Despite this experience, which has so far been more or less fortunate for the Saudis, the initiative to create a military and political union, and particularly on the anti-Iranian basis, had received a cold shoulder in many countries of the Persian Gulf from the start. There were several reasons for that, but among the main ones was the struggle for leadership in the region: unexpectedly for the Saudis, the small but very ambitious and rich Qatar also joined in the fight and, just like Saudi Arabia, made an attempt to head the process of Arab revolutions under the green banner of Islam but supporting the Association of Muslim Brotherhood (AMB) – the rivals of Saudi Wahhabis.
From the outset, Oman and the UAE had not been happy with the military union idea either as in their actions they were mindful of Tehran and were trying to build balanced relations with it. Clearly, they were reluctant to antagonise it by such questionable ideas, and they were more confident in their own internal stability, unlike the KSA.
Riyadh tried to crush the opposition to its plans and made a lot of efforts to ensure that Qatar (not without support from the USA) would stop pursuing active foreign policy and follow in the wake of Saudi Arabia. This was largely facilitated by the position of the UAE, who, like the Saudis, were seriously alarmed by the growing weight and influence of the Association of Muslim Brotherhood in the Persian Gulf region. It is thanks to their support that the Saudi royal family managed to get the military back into power in Egypt at the beginning of July earlier this year by making use of all its financial potential (the total funds allocated by the KSA and the UEA to the Egyptian military amounted to 12 billion dollars). During almost the same period, with Washington’s support, power changed hands in Doha, where young (just over 30 years of age) and inexperienced in political matters Prince Tamim got into power.
It seemed that Saudi Arabia’s victory that would have been culminated with the creation of a military and political union was very close. To achieve victory, all Riyadh had to do was finish off the Syrian regime, which it was hoping to do with Washington’s help. However, the September 2013 U-turn in Barak Obama’s policy towards searching for political solutions both regarding the Syrian crisis and the relations with Iran frustrated these plans completely and, right away, made the idea of a military and political union of the GSO irrelevant, at least for the time being.
This is what provoked strong reaction in Riyadh, where they had not expected either Barak Obama’s willingness to change his policy course or the active role on the part of Russian diplomacy in ensuring this manoeuvre. It became a surprise for Riyadh and a major setback for the Saudi intelligence service that it had been completely unaware of the American-Iranian secret negotiations – which had been going on in Oman for nearly a year and literally under its nose, at one of the best hotels of Muscat – which resulted in the resumption of dialogue between Washington and Tehran and successful P5+1 negotiations with Iran on its nuclear programme on 24 November.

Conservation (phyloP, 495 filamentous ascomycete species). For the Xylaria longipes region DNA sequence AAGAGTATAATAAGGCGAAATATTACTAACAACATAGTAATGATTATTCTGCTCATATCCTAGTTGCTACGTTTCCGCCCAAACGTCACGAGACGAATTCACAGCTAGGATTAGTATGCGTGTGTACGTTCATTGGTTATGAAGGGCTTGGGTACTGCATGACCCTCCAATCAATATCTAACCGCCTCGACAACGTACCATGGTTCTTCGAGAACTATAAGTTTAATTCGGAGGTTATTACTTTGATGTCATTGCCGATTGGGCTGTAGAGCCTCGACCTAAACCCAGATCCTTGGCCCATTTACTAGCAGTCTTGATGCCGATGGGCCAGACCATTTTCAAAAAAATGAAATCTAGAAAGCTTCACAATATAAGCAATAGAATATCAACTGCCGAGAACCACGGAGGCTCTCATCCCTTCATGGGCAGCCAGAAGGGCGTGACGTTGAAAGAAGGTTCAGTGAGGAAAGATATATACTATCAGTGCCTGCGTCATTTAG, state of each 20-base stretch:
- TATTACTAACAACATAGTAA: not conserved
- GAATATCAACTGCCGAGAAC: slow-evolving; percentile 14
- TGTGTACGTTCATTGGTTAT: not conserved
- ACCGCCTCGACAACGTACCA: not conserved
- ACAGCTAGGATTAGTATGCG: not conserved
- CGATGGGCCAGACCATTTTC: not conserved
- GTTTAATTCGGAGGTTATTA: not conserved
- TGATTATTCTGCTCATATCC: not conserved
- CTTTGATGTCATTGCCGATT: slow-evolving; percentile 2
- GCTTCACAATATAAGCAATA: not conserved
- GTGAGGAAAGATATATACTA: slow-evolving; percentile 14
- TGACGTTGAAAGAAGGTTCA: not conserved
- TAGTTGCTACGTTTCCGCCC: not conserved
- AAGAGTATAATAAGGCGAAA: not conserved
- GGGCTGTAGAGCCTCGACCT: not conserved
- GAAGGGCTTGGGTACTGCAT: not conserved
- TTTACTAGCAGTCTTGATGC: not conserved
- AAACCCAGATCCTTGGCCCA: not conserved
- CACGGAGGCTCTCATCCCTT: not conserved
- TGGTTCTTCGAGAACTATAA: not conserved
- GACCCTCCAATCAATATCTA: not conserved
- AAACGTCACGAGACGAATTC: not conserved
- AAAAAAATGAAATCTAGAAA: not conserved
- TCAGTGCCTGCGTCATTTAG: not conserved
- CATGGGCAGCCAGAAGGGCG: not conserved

Saudi authorities are now faced with a major challenge – either to continue the line towards confrontation with Iran or to try and fit into the world’s new trends. Judging by the solutions of the GSO summit in Kuwait, a definitive answer has not been found yet. The adopted solutions were half-baked both in regard to the Syrian crisis and the Iranian policy. Everything shows traces of a deep compromise that the Saudi leaders have had to agree to. But they have not completely abandoned their positions.
Although the idea of peaceful settlement of the Syrian crisis on the basis of Geneva-1 found support and nothing was said about the compulsory withdrawal of Assad, nevertheless the consent to Geneva-2 was provided with preliminary conditions: for example, the transitional authority that is set to be established after the conference should not include anyone from the immediate environment of Assad, whose “hands have been stained with the Syrian people’s blood”, the Syrian regime’s actions were described as “genocide”, and the Syrian opposition was beforehand announced the sole legitimate representative of all Syrians. Not a single word about the crimes of jihadists, but there is a requirement that “foreign forces” (that is, Hezbollah) should be withdrawn from Syria.
The agreement with Iran on its nuclear programme was supported but described only as the “first step” which has to be followed by a comprehensive agreement and stripping it of the nuclear weapon (as if it had it?!).
The solutions on the military and political union are half-baked as well. It has not been created, but the GSO countries’ joint military commanders have been defined. So who are the Saudis going to wage a war on?
Maxim Egorov, a Middle East political columnist, exclusively for the New Eastern Outlook online magazine.